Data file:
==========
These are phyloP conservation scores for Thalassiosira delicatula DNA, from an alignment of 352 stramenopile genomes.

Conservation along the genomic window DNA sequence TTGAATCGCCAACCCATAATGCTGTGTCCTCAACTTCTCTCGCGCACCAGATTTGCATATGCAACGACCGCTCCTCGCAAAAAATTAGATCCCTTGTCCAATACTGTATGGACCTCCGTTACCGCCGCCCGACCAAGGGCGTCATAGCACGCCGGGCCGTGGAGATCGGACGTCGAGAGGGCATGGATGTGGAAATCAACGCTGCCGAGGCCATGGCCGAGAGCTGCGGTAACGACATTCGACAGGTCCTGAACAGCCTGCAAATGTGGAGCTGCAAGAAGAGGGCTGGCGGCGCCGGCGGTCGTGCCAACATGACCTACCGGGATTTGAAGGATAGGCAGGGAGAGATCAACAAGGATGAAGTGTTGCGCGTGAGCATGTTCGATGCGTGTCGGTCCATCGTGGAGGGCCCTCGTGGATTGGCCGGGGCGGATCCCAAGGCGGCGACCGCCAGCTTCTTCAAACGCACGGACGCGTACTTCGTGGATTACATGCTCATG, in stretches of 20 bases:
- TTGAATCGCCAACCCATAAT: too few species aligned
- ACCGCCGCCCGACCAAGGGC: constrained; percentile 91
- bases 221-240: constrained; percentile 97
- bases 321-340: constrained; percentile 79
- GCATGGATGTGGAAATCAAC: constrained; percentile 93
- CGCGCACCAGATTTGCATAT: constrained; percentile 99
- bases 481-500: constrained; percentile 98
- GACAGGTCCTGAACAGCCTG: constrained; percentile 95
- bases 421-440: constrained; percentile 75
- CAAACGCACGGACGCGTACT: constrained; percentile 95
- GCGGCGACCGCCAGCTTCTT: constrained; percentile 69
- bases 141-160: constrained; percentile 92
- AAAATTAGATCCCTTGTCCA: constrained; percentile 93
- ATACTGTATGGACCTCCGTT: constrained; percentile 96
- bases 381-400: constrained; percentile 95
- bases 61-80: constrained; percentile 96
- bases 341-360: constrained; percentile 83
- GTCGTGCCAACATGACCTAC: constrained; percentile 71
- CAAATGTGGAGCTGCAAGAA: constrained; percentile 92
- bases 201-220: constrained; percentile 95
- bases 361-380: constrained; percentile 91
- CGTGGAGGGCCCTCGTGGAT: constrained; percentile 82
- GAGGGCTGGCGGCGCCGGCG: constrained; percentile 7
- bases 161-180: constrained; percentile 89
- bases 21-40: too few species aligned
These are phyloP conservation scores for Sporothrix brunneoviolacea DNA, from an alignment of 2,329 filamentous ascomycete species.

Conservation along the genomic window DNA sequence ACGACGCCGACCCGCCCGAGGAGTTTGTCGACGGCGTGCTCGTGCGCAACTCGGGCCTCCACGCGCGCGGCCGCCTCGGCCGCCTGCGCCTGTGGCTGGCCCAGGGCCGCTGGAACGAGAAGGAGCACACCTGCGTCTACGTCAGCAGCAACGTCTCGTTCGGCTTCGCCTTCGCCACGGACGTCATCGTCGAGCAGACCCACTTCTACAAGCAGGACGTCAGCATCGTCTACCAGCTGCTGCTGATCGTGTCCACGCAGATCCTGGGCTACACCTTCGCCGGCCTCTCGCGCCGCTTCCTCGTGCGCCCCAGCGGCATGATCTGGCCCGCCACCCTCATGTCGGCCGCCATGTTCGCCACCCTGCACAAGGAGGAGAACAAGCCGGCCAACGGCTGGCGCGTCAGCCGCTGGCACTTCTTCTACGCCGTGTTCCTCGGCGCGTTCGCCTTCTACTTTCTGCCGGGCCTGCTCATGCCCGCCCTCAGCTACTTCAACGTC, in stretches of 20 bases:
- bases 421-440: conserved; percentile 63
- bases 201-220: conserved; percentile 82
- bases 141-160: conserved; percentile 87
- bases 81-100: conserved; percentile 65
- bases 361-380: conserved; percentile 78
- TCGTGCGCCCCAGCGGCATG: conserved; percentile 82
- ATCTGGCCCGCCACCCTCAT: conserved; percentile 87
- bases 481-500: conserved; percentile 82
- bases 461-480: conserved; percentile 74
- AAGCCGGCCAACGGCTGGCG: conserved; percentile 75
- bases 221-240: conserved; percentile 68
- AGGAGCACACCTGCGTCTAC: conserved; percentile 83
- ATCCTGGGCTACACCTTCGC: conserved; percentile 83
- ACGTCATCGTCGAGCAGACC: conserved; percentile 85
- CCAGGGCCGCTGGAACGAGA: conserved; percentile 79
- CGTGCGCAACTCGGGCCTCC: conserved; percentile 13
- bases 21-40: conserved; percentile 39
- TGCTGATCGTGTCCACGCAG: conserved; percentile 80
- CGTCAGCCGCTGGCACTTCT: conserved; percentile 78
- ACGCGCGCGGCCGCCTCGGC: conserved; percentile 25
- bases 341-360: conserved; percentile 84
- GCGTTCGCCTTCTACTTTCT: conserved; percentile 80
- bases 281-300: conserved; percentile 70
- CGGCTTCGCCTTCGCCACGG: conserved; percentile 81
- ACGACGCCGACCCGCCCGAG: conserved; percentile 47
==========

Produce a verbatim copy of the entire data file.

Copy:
These are phyloP conservation scores for Thalassiosira delicatula DNA, from an alignment of 352 stramenopile genomes.

Conservation along the genomic window DNA sequence TTGAATCGCCAACCCATAATGCTGTGTCCTCAACTTCTCTCGCGCACCAGATTTGCATATGCAACGACCGCTCCTCGCAAAAAATTAGATCCCTTGTCCAATACTGTATGGACCTCCGTTACCGCCGCCCGACCAAGGGCGTCATAGCACGCCGGGCCGTGGAGATCGGACGTCGAGAGGGCATGGATGTGGAAATCAACGCTGCCGAGGCCATGGCCGAGAGCTGCGGTAACGACATTCGACAGGTCCTGAACAGCCTGCAAATGTGGAGCTGCAAGAAGAGGGCTGGCGGCGCCGGCGGTCGTGCCAACATGACCTACCGGGATTTGAAGGATAGGCAGGGAGAGATCAACAAGGATGAAGTGTTGCGCGTGAGCATGTTCGATGCGTGTCGGTCCATCGTGGAGGGCCCTCGTGGATTGGCCGGGGCGGATCCCAAGGCGGCGACCGCCAGCTTCTTCAAACGCACGGACGCGTACTTCGTGGATTACATGCTCATG, in stretches of 20 bases:
- TTGAATCGCCAACCCATAAT: too few species aligned
- ACCGCCGCCCGACCAAGGGC: constrained; percentile 91
- bases 221-240: constrained; percentile 97
- bases 321-340: constrained; percentile 79
- GCATGGATGTGGAAATCAAC: constrained; percentile 93
- CGCGCACCAGATTTGCATAT: constrained; percentile 99
- bases 481-500: constrained; percentile 98
- GACAGGTCCTGAACAGCCTG: constrained; percentile 95
- bases 421-440: constrained; percentile 75
- CAAACGCACGGACGCGTACT: constrained; percentile 95
- GCGGCGACCGCCAGCTTCTT: constrained; percentile 69
- bases 141-160: constrained; percentile 92
- AAAATTAGATCCCTTGTCCA: constrained; percentile 93
- ATACTGTATGGACCTCCGTT: constrained; percentile 96
- bases 381-400: constrained; percentile 95
- bases 61-80: constrained; percentile 96
- bases 341-360: constrained; percentile 83
- GTCGTGCCAACATGACCTAC: constrained; percentile 71
- CAAATGTGGAGCTGCAAGAA: constrained; percentile 92
- bases 201-220: constrained; percentile 95
- bases 361-380: constrained; percentile 91
- CGTGGAGGGCCCTCGTGGAT: constrained; percentile 82
- GAGGGCTGGCGGCGCCGGCG: constrained; percentile 7
- bases 161-180: constrained; percentile 89
- bases 21-40: too few species aligned
These are phyloP conservation scores for Sporothrix brunneoviolacea DNA, from an alignment of 2,329 filamentous ascomycete species.

Conservation along the genomic window DNA sequence ACGACGCCGACCCGCCCGAGGAGTTTGTCGACGGCGTGCTCGTGCGCAACTCGGGCCTCCACGCGCGCGGCCGCCTCGGCCGCCTGCGCCTGTGGCTGGCCCAGGGCCGCTGGAACGAGAAGGAGCACACCTGCGTCTACGTCAGCAGCAACGTCTCGTTCGGCTTCGCCTTCGCCACGGACGTCATCGTCGAGCAGACCCACTTCTACAAGCAGGACGTCAGCATCGTCTACCAGCTGCTGCTGATCGTGTCCACGCAGATCCTGGGCTACACCTTCGCCGGCCTCTCGCGCCGCTTCCTCGTGCGCCCCAGCGGCATGATCTGGCCCGCCACCCTCATGTCGGCCGCCATGTTCGCCACCCTGCACAAGGAGGAGAACAAGCCGGCCAACGGCTGGCGCGTCAGCCGCTGGCACTTCTTCTACGCCGTGTTCCTCGGCGCGTTCGCCTTCTACTTTCTGCCGGGCCTGCTCATGCCCGCCCTCAGCTACTTCAACGTC, in stretches of 20 bases:
- bases 421-440: conserved; percentile 63
- bases 201-220: conserved; percentile 82
- bases 141-160: conserved; percentile 87
- bases 81-100: conserved; percentile 65
- bases 361-380: conserved; percentile 78
- TCGTGCGCCCCAGCGGCATG: conserved; percentile 82
- ATCTGGCCCGCCACCCTCAT: conserved; percentile 87
- bases 481-500: conserved; percentile 82
- bases 461-480: conserved; percentile 74
- AAGCCGGCCAACGGCTGGCG: conserved; percentile 75
- bases 221-240: conserved; percentile 68
- AGGAGCACACCTGCGTCTAC: conserved; percentile 83
- ATCCTGGGCTACACCTTCGC: conserved; percentile 83
- ACGTCATCGTCGAGCAGACC: conserved; percentile 85
- CCAGGGCCGCTGGAACGAGA: conserved; percentile 79
- CGTGCGCAACTCGGGCCTCC: conserved; percentile 13
- bases 21-40: conserved; percentile 39
- TGCTGATCGTGTCCACGCAG: conserved; percentile 80
- CGTCAGCCGCTGGCACTTCT: conserved; percentile 78
- ACGCGCGCGGCCGCCTCGGC: conserved; percentile 25
- bases 341-360: conserved; percentile 84
- GCGTTCGCCTTCTACTTTCT: conserved; percentile 80
- bases 281-300: conserved; percentile 70
- CGGCTTCGCCTTCGCCACGG: conserved; percentile 81
- ACGACGCCGACCCGCCCGAG: conserved; percentile 47